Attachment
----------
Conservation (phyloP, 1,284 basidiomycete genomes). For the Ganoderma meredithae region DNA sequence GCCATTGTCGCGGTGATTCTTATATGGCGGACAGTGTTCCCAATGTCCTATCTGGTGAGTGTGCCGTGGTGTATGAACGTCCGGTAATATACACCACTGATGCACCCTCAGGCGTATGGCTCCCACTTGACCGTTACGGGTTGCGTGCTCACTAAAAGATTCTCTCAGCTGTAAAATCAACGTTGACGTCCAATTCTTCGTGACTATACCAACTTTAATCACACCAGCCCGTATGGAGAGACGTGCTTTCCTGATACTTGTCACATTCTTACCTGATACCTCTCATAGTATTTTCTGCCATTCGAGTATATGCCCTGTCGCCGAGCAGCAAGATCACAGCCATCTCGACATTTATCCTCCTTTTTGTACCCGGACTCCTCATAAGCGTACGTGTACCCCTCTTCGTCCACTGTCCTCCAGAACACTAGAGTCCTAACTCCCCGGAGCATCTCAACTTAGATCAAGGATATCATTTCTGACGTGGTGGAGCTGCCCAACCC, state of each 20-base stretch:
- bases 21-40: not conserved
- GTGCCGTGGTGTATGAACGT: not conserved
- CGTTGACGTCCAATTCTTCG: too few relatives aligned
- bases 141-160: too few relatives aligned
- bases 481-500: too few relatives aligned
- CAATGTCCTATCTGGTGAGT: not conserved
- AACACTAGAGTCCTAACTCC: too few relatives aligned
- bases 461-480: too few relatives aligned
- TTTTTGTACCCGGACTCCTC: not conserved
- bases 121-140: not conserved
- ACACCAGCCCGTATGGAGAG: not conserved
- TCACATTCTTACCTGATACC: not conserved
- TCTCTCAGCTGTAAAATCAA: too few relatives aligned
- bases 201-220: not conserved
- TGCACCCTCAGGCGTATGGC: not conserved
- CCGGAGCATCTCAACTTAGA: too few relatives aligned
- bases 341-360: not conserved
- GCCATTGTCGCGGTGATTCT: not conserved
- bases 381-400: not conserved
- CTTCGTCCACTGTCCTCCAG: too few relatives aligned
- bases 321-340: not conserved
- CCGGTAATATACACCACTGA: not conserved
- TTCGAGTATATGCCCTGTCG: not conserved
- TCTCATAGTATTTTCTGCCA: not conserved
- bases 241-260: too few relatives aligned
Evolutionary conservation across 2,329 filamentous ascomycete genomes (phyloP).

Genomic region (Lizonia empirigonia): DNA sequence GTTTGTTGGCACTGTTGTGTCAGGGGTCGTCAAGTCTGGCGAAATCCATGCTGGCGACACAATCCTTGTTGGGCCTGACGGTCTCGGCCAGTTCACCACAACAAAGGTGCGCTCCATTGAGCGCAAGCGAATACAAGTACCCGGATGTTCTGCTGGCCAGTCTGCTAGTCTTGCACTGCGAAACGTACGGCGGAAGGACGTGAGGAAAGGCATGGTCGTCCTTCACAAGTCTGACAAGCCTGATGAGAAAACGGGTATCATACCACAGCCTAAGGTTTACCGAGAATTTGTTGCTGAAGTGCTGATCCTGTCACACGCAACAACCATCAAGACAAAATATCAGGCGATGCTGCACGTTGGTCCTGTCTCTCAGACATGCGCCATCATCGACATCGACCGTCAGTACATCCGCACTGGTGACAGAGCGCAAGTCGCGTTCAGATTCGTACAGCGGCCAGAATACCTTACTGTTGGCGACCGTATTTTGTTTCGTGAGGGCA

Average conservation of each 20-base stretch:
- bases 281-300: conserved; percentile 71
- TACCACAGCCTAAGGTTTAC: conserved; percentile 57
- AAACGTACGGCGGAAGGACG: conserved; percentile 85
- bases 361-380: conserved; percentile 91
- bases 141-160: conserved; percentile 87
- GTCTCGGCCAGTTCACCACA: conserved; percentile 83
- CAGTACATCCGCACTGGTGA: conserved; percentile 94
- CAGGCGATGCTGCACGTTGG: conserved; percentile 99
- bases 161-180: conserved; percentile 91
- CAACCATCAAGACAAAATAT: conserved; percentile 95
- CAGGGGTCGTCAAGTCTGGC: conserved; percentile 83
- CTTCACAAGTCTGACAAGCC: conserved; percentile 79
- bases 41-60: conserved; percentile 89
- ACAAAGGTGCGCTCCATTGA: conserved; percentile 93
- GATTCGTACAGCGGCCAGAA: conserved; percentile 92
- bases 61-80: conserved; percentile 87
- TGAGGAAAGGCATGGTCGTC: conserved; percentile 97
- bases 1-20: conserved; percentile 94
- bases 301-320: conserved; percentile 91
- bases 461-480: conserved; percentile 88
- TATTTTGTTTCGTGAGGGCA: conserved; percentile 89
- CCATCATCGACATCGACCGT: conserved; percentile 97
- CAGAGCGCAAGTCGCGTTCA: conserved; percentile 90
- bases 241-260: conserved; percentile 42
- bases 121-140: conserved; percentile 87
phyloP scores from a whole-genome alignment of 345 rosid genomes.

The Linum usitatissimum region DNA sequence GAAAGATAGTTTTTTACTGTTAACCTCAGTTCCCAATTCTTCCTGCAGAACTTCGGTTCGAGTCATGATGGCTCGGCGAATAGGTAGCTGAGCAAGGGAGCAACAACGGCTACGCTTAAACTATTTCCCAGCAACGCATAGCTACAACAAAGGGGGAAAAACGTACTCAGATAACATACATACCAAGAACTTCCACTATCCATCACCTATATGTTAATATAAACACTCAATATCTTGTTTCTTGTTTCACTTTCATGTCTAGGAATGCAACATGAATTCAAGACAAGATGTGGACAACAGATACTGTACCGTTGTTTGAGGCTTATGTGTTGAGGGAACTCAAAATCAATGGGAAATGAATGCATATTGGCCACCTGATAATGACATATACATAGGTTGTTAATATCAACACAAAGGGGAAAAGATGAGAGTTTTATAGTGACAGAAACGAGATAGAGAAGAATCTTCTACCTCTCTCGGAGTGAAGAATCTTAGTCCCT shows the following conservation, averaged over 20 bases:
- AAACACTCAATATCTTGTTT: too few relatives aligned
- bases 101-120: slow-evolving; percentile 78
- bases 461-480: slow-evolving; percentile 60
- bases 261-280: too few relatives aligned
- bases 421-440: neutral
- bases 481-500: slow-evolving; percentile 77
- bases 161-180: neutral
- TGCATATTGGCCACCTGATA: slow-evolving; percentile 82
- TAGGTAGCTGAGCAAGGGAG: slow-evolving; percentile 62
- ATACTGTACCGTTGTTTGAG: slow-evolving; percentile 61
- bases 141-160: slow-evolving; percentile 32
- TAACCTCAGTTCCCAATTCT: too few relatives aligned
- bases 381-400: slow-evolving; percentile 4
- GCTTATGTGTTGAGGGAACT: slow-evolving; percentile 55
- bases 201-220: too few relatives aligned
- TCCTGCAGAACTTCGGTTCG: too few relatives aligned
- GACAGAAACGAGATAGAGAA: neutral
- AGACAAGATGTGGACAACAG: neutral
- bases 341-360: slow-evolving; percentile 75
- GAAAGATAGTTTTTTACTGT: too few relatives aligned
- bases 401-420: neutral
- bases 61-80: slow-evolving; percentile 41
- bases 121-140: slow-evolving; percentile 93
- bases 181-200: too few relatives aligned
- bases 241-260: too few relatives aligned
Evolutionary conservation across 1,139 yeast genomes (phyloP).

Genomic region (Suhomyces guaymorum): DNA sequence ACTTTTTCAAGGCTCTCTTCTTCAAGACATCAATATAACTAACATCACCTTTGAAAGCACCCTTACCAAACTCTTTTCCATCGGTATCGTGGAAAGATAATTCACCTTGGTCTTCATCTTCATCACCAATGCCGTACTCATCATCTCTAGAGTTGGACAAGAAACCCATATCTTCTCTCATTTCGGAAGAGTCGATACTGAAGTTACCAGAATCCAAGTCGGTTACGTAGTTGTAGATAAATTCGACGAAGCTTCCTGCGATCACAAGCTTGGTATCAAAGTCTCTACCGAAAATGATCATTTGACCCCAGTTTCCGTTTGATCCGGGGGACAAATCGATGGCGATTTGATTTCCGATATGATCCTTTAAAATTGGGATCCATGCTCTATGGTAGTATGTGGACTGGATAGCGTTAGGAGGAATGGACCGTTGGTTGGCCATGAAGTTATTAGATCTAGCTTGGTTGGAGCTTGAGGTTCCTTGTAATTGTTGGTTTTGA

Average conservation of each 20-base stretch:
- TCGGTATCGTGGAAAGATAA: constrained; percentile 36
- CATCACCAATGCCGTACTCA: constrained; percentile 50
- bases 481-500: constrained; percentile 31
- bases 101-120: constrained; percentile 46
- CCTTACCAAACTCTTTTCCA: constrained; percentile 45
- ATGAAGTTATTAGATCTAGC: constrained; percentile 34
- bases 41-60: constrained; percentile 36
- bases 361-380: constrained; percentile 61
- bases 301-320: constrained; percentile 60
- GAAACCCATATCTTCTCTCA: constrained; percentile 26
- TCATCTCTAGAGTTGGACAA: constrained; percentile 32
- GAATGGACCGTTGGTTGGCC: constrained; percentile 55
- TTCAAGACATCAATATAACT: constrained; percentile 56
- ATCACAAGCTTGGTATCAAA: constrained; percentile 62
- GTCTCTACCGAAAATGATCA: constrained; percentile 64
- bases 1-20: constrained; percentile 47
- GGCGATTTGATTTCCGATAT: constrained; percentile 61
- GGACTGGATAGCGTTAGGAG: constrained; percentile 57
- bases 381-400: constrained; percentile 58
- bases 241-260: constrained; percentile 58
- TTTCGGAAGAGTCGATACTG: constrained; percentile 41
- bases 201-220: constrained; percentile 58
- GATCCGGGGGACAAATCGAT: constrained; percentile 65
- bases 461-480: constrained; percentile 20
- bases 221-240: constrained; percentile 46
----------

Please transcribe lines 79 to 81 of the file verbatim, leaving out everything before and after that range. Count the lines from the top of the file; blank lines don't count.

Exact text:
- bases 121-140: slow-evolving; percentile 93
- bases 181-200: too few relatives aligned
- bases 241-260: too few relatives aligned